When I was growing up, Thanksgiving dinner was as traditional as they come with dozens of relatives—grandparents, uncles, aunts, cousins—gathering at my folks’ house. Mom always “fixed” the turkey, making the stuffing to fill the large cavity in the bird. I remember mom and an aunt giggling over whether the dressing should be “wet” or dry—“wet” to them having a urinary meaning. (If you don’t get the humor, I didn’t either.)
Along with the turkey in the oven, went sweet potatoes with brown sugar and marshmallows, which today makes my stomach churn at the thought of all that sugary stuff. Vegetables, mashed potatoes, gravy, jelled cranberries and of course pumpkin and mincemeat pies were part of the big meal.
Only adults gathered around the large table in the dining room, while all of the “kids” were sent to a table set up in the finished basement. I forget at what age we were allowed to join the adults—probably as teens.
After dinner, an uncle—Mom’s eldest brother—would come down to the basement to tease the “kids,” roughing up the boys and tickling the girls. For some reason, his rough stuff kind of frightened me. He was never harmful but just had a country bumpkin style of playfulness. (He was a good ol’ Swedish farmer, working the land and handling the animals on the Anderson farm outside Zion, Illinois.
Another after-dinner remembrance, involves my paternal grandfather, a Scot-Irishman Charles McGarrahan. He let me accompany him on a walk, which he liked to take after a big meal. Grandpa Mc had a walking stick that he used as we plodded through a meadow and into a leafy woods, then back again to my folks’ place. Nothing really remarkable about that—just nice and peaceful.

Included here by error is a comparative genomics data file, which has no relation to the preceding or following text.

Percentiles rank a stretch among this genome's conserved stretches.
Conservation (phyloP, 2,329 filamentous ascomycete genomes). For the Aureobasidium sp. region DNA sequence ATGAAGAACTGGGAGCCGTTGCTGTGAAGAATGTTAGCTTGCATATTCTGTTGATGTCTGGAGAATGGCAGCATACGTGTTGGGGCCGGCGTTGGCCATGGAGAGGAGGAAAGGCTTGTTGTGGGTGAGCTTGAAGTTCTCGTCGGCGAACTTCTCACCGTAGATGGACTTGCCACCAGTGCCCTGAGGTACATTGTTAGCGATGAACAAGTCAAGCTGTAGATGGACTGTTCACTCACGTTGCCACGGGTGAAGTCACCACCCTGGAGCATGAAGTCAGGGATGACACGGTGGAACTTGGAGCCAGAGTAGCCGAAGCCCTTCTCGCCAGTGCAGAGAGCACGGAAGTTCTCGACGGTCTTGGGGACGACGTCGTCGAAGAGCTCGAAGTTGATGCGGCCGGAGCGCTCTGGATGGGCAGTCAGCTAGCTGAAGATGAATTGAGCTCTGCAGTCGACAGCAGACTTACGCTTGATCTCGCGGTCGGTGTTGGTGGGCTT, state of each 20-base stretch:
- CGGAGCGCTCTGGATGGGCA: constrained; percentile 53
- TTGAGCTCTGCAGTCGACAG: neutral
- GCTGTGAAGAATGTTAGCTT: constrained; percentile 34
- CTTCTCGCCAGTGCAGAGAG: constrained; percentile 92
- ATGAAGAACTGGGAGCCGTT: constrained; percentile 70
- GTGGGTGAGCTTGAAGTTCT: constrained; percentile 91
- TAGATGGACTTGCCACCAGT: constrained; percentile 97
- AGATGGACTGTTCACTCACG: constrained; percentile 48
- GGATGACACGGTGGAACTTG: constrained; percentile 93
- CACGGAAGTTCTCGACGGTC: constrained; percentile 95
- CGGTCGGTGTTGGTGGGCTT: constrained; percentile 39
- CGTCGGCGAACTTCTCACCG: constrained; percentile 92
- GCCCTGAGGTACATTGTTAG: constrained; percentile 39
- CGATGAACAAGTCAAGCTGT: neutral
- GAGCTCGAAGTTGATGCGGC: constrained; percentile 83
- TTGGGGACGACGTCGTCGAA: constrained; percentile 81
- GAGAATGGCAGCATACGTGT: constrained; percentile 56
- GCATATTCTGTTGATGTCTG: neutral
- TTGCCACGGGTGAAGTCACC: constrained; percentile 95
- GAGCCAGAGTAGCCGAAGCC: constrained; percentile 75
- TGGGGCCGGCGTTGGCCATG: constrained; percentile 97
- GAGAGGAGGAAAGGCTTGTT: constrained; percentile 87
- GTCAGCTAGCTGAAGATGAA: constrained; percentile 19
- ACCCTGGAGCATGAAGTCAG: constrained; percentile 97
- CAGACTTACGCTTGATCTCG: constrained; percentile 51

When I left home in 1947 for college in DeKalb, Illinois, I returned for the Thanksgiving holiday and tradition. Accompanying me was Art Gay, fellow student and boyfriend, plus two other students heading back to Zion. Art drove his car (a 1930s model Ford) that had an outside rack to hold our suitcases. As we rolled along, we began to smell smoke, like a pile of leaves burning somewhere. Unfortunately, the smoke was coming from the rear of the car—Art’s suitcase was on fire!
To make a long story short, the other luggage and the vintage car were saved and we all ended up safely in Zion. But Art had no clothes except those he was wearing. And he was meeting my folks for the first time. After all the introductions, my dad took a good look at Art, went to his clothes closet and brought out a perfect fit of clothing for the guy who would soon be my husband. It was kind of a family induction—a Thanksgiving debut complete with the traditional dinner.